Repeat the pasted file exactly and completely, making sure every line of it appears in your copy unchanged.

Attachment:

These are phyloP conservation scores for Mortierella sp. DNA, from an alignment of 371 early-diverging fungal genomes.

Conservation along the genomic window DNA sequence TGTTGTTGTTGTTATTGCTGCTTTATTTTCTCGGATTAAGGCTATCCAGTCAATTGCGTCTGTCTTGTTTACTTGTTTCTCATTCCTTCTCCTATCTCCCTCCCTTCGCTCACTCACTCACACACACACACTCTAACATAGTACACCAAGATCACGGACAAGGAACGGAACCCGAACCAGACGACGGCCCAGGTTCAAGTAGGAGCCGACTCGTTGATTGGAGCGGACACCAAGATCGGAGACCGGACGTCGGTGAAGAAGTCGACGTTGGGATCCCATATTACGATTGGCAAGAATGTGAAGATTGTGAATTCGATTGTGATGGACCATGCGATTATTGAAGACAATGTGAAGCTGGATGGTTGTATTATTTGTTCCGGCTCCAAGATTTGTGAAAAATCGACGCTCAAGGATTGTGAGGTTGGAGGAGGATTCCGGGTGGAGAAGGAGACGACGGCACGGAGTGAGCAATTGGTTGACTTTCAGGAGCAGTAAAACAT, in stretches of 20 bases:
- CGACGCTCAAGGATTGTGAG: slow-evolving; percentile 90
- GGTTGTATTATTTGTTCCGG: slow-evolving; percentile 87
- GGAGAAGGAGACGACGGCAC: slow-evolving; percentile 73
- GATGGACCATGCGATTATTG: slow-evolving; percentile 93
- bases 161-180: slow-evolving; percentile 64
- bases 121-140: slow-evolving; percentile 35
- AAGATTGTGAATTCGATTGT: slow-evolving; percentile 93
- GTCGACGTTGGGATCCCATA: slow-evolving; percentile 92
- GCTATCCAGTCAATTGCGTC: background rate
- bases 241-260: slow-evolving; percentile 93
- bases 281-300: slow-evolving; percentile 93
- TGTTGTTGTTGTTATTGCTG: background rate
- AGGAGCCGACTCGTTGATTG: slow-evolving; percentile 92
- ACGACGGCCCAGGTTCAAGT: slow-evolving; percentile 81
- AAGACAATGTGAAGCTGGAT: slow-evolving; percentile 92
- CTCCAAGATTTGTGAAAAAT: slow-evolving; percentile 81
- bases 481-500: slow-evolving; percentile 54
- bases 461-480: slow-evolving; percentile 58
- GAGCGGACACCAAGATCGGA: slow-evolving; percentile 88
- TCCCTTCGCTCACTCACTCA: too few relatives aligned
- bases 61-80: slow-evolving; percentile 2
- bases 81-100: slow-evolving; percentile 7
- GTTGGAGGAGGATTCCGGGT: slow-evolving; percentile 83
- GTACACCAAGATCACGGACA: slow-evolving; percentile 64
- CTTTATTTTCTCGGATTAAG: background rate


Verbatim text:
These are phyloP conservation scores for Mortierella sp. DNA, from an alignment of 371 early-diverging fungal genomes.

Conservation along the genomic window DNA sequence TGTTGTTGTTGTTATTGCTGCTTTATTTTCTCGGATTAAGGCTATCCAGTCAATTGCGTCTGTCTTGTTTACTTGTTTCTCATTCCTTCTCCTATCTCCCTCCCTTCGCTCACTCACTCACACACACACACTCTAACATAGTACACCAAGATCACGGACAAGGAACGGAACCCGAACCAGACGACGGCCCAGGTTCAAGTAGGAGCCGACTCGTTGATTGGAGCGGACACCAAGATCGGAGACCGGACGTCGGTGAAGAAGTCGACGTTGGGATCCCATATTACGATTGGCAAGAATGTGAAGATTGTGAATTCGATTGTGATGGACCATGCGATTATTGAAGACAATGTGAAGCTGGATGGTTGTATTATTTGTTCCGGCTCCAAGATTTGTGAAAAATCGACGCTCAAGGATTGTGAGGTTGGAGGAGGATTCCGGGTGGAGAAGGAGACGACGGCACGGAGTGAGCAATTGGTTGACTTTCAGGAGCAGTAAAACAT, in stretches of 20 bases:
- CGACGCTCAAGGATTGTGAG: slow-evolving; percentile 90
- GGTTGTATTATTTGTTCCGG: slow-evolving; percentile 87
- GGAGAAGGAGACGACGGCAC: slow-evolving; percentile 73
- GATGGACCATGCGATTATTG: slow-evolving; percentile 93
- bases 161-180: slow-evolving; percentile 64
- bases 121-140: slow-evolving; percentile 35
- AAGATTGTGAATTCGATTGT: slow-evolving; percentile 93
- GTCGACGTTGGGATCCCATA: slow-evolving; percentile 92
- GCTATCCAGTCAATTGCGTC: background rate
- bases 241-260: slow-evolving; percentile 93
- bases 281-300: slow-evolving; percentile 93
- TGTTGTTGTTGTTATTGCTG: background rate
- AGGAGCCGACTCGTTGATTG: slow-evolving; percentile 92
- ACGACGGCCCAGGTTCAAGT: slow-evolving; percentile 81
- AAGACAATGTGAAGCTGGAT: slow-evolving; percentile 92
- CTCCAAGATTTGTGAAAAAT: slow-evolving; percentile 81
- bases 481-500: slow-evolving; percentile 54
- bases 461-480: slow-evolving; percentile 58
- GAGCGGACACCAAGATCGGA: slow-evolving; percentile 88
- TCCCTTCGCTCACTCACTCA: too few relatives aligned
- bases 61-80: slow-evolving; percentile 2
- bases 81-100: slow-evolving; percentile 7
- GTTGGAGGAGGATTCCGGGT: slow-evolving; percentile 83
- GTACACCAAGATCACGGACA: slow-evolving; percentile 64
- CTTTATTTTCTCGGATTAAG: background rate